Do Piezometric Maps Really Show Groundwater Capture From Pumping Wells?
The amount of groundwater that needs to be captured for a given plume, per day (Q) can be calculated as follows:
Q = T x i x L
Q = gallons per day
T = transmissivity of the aquifer in feet2 per day, or the hydraulic conductivity in feet per day multiplied by the thickness of the aquifer in feet.
i = non-pumping gradient of the aquifer
L = the width of the plume perpendicular to the flow direction in the aquifer.
For instance, a typical sandy aquifer could have a transmissivity of 25 feet/day x 100 feet in thickness, a gradient of 1-foot per 100 feet (0.01), and a plume width of 100 feet wide. Doing the math, the amount of groundwater naturally moving through this area is about 2 gpm at steady state conditions. In other words, 2 gpm will capture the plume for this area (assuming no other sources of water are entering the capture area). However, the gradient to the well will not show a well-defined cone of depression and capture area for the pumping well. Keep in mind pumping water level is usually not representative of water level immediately outside of the well (due to well inefficiency) and usually is not plotted on the piezometric map.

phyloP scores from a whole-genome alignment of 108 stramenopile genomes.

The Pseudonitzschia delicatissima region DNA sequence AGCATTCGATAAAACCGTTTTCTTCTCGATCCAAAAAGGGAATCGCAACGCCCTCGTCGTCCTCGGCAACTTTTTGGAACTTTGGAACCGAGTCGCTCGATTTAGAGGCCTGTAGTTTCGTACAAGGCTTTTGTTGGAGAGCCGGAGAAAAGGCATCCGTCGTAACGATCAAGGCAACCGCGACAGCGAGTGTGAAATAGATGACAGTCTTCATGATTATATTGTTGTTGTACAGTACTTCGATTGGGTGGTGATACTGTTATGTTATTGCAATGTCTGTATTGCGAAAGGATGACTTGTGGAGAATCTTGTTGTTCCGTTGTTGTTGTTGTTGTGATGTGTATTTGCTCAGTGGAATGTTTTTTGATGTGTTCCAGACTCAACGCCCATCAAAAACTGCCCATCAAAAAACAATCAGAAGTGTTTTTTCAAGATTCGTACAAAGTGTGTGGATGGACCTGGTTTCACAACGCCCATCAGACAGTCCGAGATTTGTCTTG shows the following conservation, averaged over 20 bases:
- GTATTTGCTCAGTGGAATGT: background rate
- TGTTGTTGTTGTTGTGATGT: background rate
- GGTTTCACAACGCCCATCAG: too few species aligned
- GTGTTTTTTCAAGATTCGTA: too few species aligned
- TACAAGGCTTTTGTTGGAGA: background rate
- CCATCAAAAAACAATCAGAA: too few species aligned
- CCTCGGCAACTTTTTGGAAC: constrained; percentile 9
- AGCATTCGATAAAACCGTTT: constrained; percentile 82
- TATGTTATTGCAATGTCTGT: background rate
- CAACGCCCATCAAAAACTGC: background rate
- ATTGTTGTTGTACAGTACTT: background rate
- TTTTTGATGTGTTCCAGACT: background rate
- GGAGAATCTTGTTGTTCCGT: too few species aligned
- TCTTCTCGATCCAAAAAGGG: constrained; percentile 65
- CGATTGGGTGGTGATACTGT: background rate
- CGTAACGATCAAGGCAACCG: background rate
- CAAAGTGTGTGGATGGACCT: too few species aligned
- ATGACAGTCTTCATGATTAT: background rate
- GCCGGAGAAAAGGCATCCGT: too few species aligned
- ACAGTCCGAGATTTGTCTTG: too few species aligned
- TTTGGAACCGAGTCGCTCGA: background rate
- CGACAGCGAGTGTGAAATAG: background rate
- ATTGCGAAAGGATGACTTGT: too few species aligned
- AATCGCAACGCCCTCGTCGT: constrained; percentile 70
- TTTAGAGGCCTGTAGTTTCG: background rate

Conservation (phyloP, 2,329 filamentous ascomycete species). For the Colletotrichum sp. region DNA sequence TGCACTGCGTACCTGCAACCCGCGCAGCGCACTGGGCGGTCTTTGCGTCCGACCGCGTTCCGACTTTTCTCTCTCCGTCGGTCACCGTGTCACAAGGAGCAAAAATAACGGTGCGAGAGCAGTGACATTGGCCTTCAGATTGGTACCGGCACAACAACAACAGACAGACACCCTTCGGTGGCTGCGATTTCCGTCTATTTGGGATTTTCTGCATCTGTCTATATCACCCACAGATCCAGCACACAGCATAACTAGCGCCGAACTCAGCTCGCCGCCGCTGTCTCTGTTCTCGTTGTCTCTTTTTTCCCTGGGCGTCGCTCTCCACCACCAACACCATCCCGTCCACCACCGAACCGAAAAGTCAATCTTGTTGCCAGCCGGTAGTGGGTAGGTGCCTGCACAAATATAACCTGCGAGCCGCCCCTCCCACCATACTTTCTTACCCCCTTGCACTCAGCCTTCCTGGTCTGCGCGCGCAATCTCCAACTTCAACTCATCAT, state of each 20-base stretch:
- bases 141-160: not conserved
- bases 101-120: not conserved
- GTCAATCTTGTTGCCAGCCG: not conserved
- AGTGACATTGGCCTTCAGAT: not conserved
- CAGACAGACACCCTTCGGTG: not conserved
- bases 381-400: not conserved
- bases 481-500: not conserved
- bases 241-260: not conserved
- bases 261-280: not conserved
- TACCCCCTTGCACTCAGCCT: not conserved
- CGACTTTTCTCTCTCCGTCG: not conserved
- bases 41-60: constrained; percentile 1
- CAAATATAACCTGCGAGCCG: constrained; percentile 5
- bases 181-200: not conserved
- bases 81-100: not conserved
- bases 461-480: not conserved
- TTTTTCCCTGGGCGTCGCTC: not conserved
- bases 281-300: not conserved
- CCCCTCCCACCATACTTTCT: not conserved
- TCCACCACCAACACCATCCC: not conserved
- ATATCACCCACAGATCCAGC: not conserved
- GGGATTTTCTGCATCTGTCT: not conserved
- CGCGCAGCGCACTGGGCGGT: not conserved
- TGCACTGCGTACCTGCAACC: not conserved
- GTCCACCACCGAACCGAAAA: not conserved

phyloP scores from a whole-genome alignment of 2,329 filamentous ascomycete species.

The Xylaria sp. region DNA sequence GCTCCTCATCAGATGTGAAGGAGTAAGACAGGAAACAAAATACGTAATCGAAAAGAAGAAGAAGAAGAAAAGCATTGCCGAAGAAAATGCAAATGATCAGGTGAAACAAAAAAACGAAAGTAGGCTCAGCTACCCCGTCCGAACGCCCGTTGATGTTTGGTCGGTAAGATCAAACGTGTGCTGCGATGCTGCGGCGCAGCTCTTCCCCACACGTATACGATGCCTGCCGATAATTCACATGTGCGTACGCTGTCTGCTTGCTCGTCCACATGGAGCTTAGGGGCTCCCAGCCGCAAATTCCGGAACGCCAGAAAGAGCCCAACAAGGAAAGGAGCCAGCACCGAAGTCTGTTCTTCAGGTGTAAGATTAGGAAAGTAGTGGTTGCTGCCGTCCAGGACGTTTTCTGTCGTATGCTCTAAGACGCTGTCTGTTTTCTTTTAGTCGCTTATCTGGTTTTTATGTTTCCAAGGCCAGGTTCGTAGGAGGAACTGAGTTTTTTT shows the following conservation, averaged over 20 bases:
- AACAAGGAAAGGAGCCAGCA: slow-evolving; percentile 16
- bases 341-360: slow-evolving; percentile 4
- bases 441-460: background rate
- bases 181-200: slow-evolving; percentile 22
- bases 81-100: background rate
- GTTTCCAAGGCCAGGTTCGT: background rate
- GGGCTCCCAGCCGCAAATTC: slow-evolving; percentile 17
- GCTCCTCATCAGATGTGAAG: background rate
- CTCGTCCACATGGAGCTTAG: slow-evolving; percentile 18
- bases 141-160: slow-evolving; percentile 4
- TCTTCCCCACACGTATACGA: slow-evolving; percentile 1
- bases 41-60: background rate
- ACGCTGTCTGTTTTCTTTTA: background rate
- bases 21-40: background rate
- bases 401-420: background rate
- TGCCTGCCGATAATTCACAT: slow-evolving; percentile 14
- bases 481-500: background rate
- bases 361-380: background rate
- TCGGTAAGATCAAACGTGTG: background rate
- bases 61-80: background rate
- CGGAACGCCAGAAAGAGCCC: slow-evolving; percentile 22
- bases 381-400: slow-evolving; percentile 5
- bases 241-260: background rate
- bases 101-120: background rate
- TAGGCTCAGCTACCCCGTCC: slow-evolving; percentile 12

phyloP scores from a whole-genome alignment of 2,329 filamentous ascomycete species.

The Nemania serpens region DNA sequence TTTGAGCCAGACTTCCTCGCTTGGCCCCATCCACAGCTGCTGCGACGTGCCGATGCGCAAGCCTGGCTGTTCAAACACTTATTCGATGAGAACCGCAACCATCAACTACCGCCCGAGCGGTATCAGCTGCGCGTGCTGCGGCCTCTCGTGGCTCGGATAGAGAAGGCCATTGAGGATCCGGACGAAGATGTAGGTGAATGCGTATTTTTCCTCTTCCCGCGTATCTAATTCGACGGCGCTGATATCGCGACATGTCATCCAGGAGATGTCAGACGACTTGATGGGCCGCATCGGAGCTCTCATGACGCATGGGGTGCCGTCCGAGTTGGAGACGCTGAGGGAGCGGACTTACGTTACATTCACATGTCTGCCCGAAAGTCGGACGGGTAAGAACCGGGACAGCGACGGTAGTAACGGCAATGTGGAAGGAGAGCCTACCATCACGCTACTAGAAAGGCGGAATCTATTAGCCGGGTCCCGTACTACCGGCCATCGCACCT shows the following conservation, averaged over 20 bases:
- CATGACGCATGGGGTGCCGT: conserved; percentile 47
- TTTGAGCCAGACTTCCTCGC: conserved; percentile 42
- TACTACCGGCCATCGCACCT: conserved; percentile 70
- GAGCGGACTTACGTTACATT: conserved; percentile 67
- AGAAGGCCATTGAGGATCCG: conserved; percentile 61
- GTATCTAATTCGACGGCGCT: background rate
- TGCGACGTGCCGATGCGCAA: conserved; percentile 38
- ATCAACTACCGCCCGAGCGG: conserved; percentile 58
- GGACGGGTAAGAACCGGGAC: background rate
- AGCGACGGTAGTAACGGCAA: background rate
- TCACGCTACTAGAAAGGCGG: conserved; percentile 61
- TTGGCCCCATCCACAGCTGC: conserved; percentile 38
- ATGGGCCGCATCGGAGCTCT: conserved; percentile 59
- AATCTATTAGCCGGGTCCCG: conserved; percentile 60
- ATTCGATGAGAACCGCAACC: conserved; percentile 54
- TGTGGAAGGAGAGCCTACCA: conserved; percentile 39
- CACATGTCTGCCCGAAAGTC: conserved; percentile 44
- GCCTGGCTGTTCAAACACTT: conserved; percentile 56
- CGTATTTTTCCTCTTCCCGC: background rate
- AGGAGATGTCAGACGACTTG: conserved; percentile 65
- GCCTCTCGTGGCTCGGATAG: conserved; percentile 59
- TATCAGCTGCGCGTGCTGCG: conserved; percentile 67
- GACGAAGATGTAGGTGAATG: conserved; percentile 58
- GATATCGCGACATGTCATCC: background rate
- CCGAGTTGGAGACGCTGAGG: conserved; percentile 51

Unfortunately, I don't' have an alternative method for showing capture area except if the values for groundwater parameters are correct, (T, i, and L), then a model can be generated to show the theoretical capture area at a very fine scale, which is actually occurring at the site.